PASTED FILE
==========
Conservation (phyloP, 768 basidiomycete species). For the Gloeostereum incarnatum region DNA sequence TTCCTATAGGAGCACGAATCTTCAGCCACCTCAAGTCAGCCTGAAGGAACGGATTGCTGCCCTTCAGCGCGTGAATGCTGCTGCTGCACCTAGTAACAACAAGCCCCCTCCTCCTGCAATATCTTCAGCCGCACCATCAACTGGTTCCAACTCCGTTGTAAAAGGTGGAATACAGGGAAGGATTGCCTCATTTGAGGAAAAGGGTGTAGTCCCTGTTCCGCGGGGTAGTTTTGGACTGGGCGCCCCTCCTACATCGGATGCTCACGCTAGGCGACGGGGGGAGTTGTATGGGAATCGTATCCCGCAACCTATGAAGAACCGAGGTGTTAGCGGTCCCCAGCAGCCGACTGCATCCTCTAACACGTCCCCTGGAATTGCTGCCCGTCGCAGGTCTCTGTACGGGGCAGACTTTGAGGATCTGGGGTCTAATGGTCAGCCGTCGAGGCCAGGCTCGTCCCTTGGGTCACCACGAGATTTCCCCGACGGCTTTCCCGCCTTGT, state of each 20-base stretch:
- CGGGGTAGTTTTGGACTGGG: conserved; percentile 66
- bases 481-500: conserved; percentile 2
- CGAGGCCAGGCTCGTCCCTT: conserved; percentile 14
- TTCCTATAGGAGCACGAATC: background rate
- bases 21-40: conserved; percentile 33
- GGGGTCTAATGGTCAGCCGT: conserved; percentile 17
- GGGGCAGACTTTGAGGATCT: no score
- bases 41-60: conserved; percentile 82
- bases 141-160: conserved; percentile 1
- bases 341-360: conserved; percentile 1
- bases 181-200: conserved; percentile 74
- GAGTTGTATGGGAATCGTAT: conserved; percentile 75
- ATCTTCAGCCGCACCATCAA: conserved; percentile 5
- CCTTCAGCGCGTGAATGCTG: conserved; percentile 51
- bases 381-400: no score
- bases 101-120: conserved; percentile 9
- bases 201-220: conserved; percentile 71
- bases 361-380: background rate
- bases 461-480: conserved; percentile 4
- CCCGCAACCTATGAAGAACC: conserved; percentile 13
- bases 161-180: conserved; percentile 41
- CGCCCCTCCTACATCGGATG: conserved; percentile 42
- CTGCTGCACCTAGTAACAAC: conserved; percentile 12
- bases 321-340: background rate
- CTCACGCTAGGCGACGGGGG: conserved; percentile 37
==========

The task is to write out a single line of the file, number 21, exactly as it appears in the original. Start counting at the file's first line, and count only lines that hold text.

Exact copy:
- CCCGCAACCTATGAAGAACC: conserved; percentile 13